This article originally appeared in Yale News
by Bess Connolly
A collaborative project to investigate the connections between the study of race and racism and academic fields in the humanities has received funding from The Andrew W. Mellon Foundation.
Based at academic centers on four campuses — Brown University, the University of Chicago, Stanford University, and Yale — the multi-site effort will support a strategic collaboration to consider humanistic public scholarship, research, and teaching on each of the campuses. Coordinated by the Yale Center for the Study of Race, Indigeneity, and Transnational Migration (RITM), the collaboration aims to develop a strategy for addressing major challenges that each of the centers faces at the intersection of racial equity, the humanities and arts, and higher education.
This collaboration originated after the “Comparative Race Studies National Leadership Summit,” a first-of-its-kind event hosted last June by Stanford University’s Center for Comparative Studies in Race and Ethnicity (CCSRE). The summit was attended by faculty directors and associate directors from centers around the United States — including the Center for the Study of Race and Ethnicity in America (CSREA) at Brown, the Center for the Study of Race, Politics, and Culture at the University of Chicago, the CCSRE at Stanford, and RITM at Yale. Participants shared information about their work, goals, and challenges.
That meeting helped the attendees better understand different approaches to supporting faculty scholarship on race, developing undergraduate teaching and mentoring, funding graduate students and postdoctoral fellows, supporting tenure track junior faculty members, establishing community partnerships, working on fundraising and alumni relations, and collaborating with academic departments and humanities centers.
Since last June, the leaders of the four centers — which are all similarly structured — have continued to discuss how they might best advance scholarship on race in the humanities and arts; how they might problem-solve the administrative, political, and financial issues that they each face; and how they might work together on graduate education and faculty support. “Our discussions over the last five months have revealed that we have experienced similar victories and frustrations,” note the project organizers. “We now hope to work more closely together to learn from colleagues on other campuses, to support one another, to assure the recognition of race scholarship in humanities units, and to establish cross-university collaborations.”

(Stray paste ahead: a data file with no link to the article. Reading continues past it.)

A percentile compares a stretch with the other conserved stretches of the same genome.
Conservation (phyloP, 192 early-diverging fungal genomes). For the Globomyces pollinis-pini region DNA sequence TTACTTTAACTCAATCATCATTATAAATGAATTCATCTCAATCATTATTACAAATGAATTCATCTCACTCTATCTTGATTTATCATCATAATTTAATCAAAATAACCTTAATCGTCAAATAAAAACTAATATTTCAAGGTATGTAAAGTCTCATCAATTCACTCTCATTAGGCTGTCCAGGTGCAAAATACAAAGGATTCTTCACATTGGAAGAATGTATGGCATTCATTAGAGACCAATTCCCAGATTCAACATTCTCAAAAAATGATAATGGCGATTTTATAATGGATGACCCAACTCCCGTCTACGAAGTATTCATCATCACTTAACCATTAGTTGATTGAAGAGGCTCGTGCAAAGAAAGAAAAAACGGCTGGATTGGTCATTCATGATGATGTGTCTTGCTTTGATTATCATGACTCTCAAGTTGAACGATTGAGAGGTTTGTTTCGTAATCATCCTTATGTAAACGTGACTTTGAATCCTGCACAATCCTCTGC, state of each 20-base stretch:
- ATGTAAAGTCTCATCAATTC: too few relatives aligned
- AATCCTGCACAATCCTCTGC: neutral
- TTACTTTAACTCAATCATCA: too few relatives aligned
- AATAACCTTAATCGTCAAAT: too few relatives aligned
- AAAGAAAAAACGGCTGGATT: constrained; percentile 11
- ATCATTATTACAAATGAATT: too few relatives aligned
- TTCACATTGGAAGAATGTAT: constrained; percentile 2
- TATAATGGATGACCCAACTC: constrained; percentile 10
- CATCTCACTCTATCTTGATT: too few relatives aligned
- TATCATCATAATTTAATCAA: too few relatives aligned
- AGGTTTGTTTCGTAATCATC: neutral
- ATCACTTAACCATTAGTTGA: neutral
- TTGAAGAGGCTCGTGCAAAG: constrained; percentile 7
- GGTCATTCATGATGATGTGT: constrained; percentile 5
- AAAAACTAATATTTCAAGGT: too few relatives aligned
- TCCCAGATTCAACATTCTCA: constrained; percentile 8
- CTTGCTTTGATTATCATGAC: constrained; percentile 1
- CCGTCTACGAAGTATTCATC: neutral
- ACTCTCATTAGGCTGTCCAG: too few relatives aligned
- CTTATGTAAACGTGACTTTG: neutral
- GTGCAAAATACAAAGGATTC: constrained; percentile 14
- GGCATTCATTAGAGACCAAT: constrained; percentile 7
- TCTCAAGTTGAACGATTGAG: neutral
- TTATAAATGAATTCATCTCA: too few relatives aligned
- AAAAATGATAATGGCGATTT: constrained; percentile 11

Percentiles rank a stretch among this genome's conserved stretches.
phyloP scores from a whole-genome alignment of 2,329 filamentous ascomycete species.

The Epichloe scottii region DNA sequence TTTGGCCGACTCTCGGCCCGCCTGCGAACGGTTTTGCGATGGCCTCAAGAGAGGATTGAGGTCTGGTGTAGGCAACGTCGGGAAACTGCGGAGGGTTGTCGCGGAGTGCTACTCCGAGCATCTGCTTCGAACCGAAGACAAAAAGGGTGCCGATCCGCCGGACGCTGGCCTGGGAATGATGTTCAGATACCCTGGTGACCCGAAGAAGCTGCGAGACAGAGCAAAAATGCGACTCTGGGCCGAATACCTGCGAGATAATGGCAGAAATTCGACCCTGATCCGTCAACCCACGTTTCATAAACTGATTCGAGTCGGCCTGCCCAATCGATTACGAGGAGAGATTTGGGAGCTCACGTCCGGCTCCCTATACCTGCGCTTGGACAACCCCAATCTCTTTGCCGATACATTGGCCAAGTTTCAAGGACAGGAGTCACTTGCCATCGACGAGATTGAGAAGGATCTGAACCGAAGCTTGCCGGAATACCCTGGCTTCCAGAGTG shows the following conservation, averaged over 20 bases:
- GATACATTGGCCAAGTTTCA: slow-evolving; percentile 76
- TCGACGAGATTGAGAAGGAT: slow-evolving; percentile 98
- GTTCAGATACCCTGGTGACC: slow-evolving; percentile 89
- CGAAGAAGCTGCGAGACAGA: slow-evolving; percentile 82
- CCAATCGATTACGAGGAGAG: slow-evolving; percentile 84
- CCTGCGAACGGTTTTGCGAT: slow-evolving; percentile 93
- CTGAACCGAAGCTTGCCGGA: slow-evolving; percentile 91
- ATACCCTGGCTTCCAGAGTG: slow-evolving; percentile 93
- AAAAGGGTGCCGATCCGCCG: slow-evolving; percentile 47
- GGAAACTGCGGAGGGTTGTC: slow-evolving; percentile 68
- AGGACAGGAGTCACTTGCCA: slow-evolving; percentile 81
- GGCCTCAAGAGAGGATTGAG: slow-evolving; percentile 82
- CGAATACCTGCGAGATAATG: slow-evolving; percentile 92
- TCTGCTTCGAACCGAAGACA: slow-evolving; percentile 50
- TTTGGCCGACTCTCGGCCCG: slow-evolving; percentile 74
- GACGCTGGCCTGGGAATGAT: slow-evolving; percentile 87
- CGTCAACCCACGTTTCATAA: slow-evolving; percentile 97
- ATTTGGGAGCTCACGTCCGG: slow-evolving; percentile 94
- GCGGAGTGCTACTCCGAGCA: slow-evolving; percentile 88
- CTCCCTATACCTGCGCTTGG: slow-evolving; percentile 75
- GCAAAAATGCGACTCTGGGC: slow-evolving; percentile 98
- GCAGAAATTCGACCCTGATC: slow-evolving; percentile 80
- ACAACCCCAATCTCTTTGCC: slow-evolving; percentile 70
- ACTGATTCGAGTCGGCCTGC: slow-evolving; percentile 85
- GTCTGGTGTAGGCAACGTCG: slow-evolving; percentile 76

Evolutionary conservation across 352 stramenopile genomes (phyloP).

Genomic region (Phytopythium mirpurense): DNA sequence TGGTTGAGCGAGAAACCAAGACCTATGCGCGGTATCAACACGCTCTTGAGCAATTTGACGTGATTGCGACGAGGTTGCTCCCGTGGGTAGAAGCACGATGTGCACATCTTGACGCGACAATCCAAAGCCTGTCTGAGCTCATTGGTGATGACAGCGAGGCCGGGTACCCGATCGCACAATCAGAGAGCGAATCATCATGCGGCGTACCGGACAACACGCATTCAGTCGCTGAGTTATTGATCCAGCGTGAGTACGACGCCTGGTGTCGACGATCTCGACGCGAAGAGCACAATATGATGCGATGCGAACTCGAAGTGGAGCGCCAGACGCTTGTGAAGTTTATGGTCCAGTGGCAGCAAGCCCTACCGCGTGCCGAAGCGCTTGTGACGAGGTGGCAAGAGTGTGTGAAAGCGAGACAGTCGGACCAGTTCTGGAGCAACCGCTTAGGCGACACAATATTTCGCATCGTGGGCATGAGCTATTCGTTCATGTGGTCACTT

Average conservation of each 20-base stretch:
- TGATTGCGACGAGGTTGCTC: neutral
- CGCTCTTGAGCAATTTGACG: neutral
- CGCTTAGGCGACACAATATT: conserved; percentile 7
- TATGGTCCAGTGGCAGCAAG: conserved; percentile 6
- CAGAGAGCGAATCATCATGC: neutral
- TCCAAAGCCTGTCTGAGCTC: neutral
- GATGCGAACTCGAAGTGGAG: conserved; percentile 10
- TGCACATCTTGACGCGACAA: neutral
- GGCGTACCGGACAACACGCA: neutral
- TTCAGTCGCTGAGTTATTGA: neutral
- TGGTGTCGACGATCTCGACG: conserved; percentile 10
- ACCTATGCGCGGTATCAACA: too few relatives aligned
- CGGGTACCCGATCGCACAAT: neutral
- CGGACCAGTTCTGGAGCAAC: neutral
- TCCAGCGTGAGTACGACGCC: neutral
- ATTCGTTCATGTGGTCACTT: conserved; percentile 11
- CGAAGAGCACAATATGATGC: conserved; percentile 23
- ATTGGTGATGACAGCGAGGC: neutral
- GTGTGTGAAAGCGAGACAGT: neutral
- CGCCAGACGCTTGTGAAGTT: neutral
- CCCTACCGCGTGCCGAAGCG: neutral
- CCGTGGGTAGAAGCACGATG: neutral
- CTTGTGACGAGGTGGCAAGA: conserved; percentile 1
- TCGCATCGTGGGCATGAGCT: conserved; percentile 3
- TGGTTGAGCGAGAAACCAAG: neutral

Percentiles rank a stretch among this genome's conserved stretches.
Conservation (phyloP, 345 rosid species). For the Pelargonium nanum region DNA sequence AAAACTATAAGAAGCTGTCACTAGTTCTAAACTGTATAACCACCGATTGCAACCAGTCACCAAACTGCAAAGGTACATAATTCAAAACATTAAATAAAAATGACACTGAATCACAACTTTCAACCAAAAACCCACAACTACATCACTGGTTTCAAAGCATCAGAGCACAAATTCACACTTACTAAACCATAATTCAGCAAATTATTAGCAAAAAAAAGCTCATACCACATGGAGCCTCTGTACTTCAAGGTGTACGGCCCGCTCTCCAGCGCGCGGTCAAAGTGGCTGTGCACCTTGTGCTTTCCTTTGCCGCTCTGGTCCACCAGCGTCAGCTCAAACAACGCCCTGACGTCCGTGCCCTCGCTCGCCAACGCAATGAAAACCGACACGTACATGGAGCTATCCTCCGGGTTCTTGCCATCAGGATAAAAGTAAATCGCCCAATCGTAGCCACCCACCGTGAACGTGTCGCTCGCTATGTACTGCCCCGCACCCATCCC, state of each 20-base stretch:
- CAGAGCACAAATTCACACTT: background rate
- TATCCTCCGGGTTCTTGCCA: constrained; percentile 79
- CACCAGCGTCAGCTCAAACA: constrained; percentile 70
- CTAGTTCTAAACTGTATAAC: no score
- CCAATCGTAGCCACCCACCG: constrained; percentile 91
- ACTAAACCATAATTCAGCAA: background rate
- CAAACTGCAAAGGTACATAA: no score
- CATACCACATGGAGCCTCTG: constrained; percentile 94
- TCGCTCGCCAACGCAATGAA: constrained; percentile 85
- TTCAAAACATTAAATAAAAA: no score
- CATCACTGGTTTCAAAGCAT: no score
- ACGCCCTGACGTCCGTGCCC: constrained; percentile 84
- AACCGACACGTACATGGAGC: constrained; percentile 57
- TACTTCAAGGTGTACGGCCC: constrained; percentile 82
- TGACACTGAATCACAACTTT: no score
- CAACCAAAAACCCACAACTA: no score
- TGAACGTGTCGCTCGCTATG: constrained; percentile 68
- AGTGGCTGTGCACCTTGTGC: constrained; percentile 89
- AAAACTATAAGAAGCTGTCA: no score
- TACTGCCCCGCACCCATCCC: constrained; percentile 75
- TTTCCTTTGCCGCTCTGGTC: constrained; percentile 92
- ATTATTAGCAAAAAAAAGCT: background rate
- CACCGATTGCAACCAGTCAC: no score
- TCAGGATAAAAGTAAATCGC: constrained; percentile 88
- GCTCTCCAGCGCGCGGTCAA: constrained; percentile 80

With this Mellon Foundation grant, the members of the strategic collaboration will consider the institutional position and intellectual work of their academic centers and affiliated faculty and students on their campuses. They hope to encourage new conversations at the four universities about graduate admissions and education, faculty hiring, resource allocation, and inter-university cooperation. The center directors hope that the partnership will also lead to the development of new faculty leaders who work on topics related to race and racism, and who have academic expertise on issues of diversity in the humanities and arts.
“We believe that our work together should have a significant impact on the way we approach research and teaching in the humanities. This grant from the Mellon Foundation will support the creation of a strategic collaboration that considers the institutional position and intellectual work of race-related academic centers and programming on our campuses,” says Stephen Pitti, professor of history and of American studies, and director of Yale’s RITM.
The four centers are hosting meetings on each campus to meet with faculty members and administrators across the humanities. “The humanities have a crucial role to play in helping heal and transform society,” notes Tricia Rose, director of Brown’s CSREA. “We are delighted to collaborate with our colleagues in ways that support this urgent work.”
“These meetings will help us sharpen our understanding of the academic landscape — both nationally and at our four universities,” says Pitti. “We aim to consult with leaders and experts who work on race in the humanities; to read widely in secondary scholarship; to learn about past efforts to rethink the ways that the study of race should be handled in departments, centers, and programs; and to consult faculty and staff colleagues, deans, development officers, and other key leaders.”
This multi-university effort will deepen key conversations already underway at Yale and other campuses, say the project organizers. “We are excited to participate in this collaborative project to rethink race studies and humanistic inquiry in a time when machine learning and AI are rapidly transforming our understanding of race, work, justice, and humanity,” says Jennifer DeVere Brody, faculty director of Stanford’s CCSRE.